Embrace Kids Director Taryn Brumfitt Talks Body-Positivity for Kids, Chico the Schnauzer, and the Joy of Dancing in this Interview

Taryn Brumfitt’s 2016 documentary Embrace helped show women of the world the way to embrace a body-positive message, and with the utterly essential 2022 documentary Embrace Kids, she takes that same message to the kids of the world. With a blend of interviews, animation, dogs, music, and a whole lot of dancing, Taryn engages with a bunch of great minds who know a thing or two about body positivity, including Celeste Barber, Electric Fields, Jameela Jamil, Audrey Mason-Hyde, and her trusty schnauzer Chico.

In this interview, Taryn talks about the importance of celebrating body-positivity, how it feels to dance, reassessing who you follow on social media, and why dogs were chosen for the utterly joyous animated sequences in the film. As I mention, Embrace Kids is the kind of film that I wish I had growing up, and for many viewers they may feel the same. With that in mind, this is a really important film to take kids along to so they can hear from folks their own age about what body-positivity means to them.

Embrace Kids is in cinemas now.

(Oh, and make sure to follow Enzo on YouTube too.)

Thank you so much for your time and joining me to be able to discuss it Embrace Kids, I really appreciate it. I loved Embrace, and I loved Embrace Kids too. It’s everything that we need right now. Congratulations.

Taryn Brumfitt: Thank you. It’s that part of the film release where you’re sort of buckling up for it to begin. And so you’re hanging off anyone who’s reviewing the film. Because you’re like, is the film okay? Because you don’t know. It’s your job. It’s your baby, isn’t it? You’re way too close to know. But that’s really lovely. So thanks for the positive feedback.

One of my friends on Facebook was talking reading the Harry Potter books for their kid. And at the moment, they’re going through a chapter which Dudley’s in a lot. And Dudley is described in a lot of ways with [the word] fat being the preface for what [kind of person] he is. And they were talking about, “Do I, as a parent, omit that word, even though it’s on the written page? Do I omit and remove that from the text because of what it’s going to do to my child’s mind?” And the discussion has been quite interesting. But my frame of mind after watching this, I’m like, “Yes, remove it. It doesn’t matter.”

TB: Exactly. It’s a really interesting word, because a lot of the fat activists are trying to take back the power of that word, and not have any shame related to it. But then there’s parents who are like, “I want to do the right thing, but I don’t know what to do.” It’s a big thing for lots of us to go through this with our kids. And I guess that’s the hope of this film, is that parents will see it and kind of just be able to have a really open dialogue about some of these things that come up. This is my new thing being a parent myself, that we shouldn’t have all the answers. Sometimes we can explore with our kids by just asking lots of questions and having these lighter conversations about big heavy subjects that we kind of end up where we need to be anyway. Just kind of heading out into the world with, “I’m just going to be really open to all the possibilities. I’m not going to have any judgment. I’m just going to listen.” I think that’s sort of what’s happening in the world, which is really important.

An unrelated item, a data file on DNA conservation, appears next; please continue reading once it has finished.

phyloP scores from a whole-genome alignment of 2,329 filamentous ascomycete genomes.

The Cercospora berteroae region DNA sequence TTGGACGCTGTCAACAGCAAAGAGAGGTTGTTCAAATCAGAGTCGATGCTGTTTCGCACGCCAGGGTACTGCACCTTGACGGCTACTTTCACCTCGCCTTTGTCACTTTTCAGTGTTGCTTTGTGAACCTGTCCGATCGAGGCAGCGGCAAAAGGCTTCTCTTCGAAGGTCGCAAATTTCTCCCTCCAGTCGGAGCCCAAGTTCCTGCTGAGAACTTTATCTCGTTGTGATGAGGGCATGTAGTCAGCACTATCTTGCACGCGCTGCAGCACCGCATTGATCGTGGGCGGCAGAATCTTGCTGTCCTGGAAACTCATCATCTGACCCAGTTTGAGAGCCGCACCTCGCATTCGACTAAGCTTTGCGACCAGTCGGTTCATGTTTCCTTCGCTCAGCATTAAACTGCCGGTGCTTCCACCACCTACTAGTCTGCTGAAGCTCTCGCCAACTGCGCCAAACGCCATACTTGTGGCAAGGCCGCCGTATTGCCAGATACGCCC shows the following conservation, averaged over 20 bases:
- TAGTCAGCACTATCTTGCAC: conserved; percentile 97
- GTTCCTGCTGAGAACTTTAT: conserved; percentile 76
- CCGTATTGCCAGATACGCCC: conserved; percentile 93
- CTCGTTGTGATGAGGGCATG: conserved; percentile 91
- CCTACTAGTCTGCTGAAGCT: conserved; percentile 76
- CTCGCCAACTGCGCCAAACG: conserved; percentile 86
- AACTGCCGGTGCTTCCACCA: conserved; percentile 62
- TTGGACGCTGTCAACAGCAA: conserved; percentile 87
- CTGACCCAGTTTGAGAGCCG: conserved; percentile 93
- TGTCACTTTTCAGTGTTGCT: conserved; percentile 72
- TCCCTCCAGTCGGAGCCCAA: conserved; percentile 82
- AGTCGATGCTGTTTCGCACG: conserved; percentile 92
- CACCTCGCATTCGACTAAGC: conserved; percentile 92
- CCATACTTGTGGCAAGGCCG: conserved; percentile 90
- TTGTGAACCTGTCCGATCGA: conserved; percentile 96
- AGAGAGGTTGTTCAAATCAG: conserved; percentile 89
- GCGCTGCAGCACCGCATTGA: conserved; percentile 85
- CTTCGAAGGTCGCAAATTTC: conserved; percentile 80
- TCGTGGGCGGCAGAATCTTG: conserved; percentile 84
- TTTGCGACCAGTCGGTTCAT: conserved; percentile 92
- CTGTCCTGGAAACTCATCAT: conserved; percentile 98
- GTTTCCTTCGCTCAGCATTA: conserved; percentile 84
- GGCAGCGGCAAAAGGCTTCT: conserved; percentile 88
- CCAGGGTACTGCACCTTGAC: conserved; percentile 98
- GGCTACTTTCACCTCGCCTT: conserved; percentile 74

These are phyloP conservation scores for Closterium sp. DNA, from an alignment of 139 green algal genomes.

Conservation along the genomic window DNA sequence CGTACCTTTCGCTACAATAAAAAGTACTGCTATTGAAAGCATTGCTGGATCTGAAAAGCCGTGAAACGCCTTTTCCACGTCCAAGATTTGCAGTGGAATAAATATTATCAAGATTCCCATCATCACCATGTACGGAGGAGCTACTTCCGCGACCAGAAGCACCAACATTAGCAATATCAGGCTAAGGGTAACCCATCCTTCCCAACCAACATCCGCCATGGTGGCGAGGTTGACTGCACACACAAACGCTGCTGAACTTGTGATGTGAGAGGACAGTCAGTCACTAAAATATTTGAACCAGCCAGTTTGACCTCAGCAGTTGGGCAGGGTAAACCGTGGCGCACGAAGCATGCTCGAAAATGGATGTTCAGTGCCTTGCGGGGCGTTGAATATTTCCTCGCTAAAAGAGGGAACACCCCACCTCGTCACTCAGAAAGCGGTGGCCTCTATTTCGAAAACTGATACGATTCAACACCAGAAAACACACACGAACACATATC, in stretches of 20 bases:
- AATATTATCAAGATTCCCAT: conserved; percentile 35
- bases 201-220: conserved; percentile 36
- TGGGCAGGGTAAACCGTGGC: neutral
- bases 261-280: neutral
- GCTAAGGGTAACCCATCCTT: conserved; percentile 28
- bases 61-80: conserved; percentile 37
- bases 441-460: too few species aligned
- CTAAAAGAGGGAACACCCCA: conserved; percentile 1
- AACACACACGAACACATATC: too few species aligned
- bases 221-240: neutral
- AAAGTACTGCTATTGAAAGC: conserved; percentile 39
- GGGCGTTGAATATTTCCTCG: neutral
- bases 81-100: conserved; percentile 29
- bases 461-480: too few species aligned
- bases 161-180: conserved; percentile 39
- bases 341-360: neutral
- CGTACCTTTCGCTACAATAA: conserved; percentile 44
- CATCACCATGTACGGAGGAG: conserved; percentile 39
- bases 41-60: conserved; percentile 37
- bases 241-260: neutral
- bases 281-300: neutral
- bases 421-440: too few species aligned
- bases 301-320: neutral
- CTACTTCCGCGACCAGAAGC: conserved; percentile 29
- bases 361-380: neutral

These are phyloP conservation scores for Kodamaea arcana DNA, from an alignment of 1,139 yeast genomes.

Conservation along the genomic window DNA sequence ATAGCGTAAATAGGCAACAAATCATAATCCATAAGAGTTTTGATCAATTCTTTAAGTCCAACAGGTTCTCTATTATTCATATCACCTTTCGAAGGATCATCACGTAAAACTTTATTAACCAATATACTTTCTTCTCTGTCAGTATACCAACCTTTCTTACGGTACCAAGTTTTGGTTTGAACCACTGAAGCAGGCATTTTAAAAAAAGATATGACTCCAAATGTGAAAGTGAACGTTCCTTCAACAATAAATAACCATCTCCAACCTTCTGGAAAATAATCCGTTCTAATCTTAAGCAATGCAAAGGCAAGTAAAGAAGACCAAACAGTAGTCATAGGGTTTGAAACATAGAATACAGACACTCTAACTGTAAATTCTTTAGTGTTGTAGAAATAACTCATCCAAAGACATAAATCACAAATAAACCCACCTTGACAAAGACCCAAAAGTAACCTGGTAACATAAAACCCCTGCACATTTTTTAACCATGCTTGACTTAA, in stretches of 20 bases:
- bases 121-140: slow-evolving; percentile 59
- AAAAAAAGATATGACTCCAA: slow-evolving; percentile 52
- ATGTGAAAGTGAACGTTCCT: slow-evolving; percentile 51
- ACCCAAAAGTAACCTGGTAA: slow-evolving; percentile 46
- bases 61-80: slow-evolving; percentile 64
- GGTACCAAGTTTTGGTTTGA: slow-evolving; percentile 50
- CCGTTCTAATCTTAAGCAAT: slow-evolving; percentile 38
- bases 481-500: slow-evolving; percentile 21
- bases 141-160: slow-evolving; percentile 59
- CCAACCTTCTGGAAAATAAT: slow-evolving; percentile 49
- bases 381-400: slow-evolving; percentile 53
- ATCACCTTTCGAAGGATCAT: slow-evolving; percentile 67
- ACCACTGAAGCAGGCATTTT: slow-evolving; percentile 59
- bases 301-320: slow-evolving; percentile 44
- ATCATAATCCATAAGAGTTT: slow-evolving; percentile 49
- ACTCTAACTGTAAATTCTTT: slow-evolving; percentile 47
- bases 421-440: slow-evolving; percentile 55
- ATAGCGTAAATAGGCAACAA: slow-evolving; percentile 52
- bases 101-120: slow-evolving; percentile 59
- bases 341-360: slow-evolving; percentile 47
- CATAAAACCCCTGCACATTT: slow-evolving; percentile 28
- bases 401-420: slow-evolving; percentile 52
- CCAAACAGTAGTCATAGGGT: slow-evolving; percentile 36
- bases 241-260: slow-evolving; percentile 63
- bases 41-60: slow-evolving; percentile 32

That’s the thing – getting to hear all the kids talk about in the film – from an adult perspective, we often forget that kids are very intelligent and know what’s going on. They’re very perceptive. So just engaging in a discussion with them about their life, about their body image about those kinds of things, opens up a wealth of discussion for them. It’s very empowering. Is that the core mentality of Embrace HQ?

TB: In the film, we had these extraordinary 18 kids who – oh my gosh – I have to say that they made me want to be a better person and a better human being, because I just feel like they were 1000 times more intelligent and articulate than I was at their age. We never really wanted to sit down with the audience and say, “This is the problem. This is how we can fix it.” We just wanted to showcase lots of people’s stories and open up a new narrative and really cover off some big subjects in that as well: gender stereotyping, disability, inclusivity, representation. There’s so much in this film, it was always the hope that it would just open up a space for conversations.

What changed in the conversation since making Embrace and now Embrace Kids?

TB: We were probably more focused in Embrace on the lack of diversity on the runway or models or the photoshopping. Now, it’s kind of changed to filters, and we talked about social media more. We’ve come leaps and bounds. I’ve been doing this work for 10 years now, and I had to explain to people in the beginning “Body image is…”, no one was really talking about it. And now we are talking about it.

I think the ‘why’ behind Embrace Kids is because after the first film, the number one piece of feedback I had from people who had seen it was, “I wish I had seen this when I was younger.” And so I think there’s been a lot of regret from adults who have wasted so many years of their life hating their body, or having just a dysfunctional relationship with their body. And they don’t want that for our kids. I kind of feel that in this body image movement, and all the things that we’ve been doing, the time is really right now for us, as adults, to take our kids along to see this film [and] to open up the conversation, but also start taking responsibility for the things that we say and do in the world.

You know, don’t go for a run because you ate the chocolate cake because you’re punishing yourself. We need to role model positive body image behaviour for our kids. Don’t talk about diets and scales and don’t talk badly about your body. That’s the number one thing that we can do. And I address to the audience in the film, “Here’s one for you parents, enough! Kids are listening, they’re sponges, and they deserve more from us, they deserve better, they’ve got enough to worry about in the world.”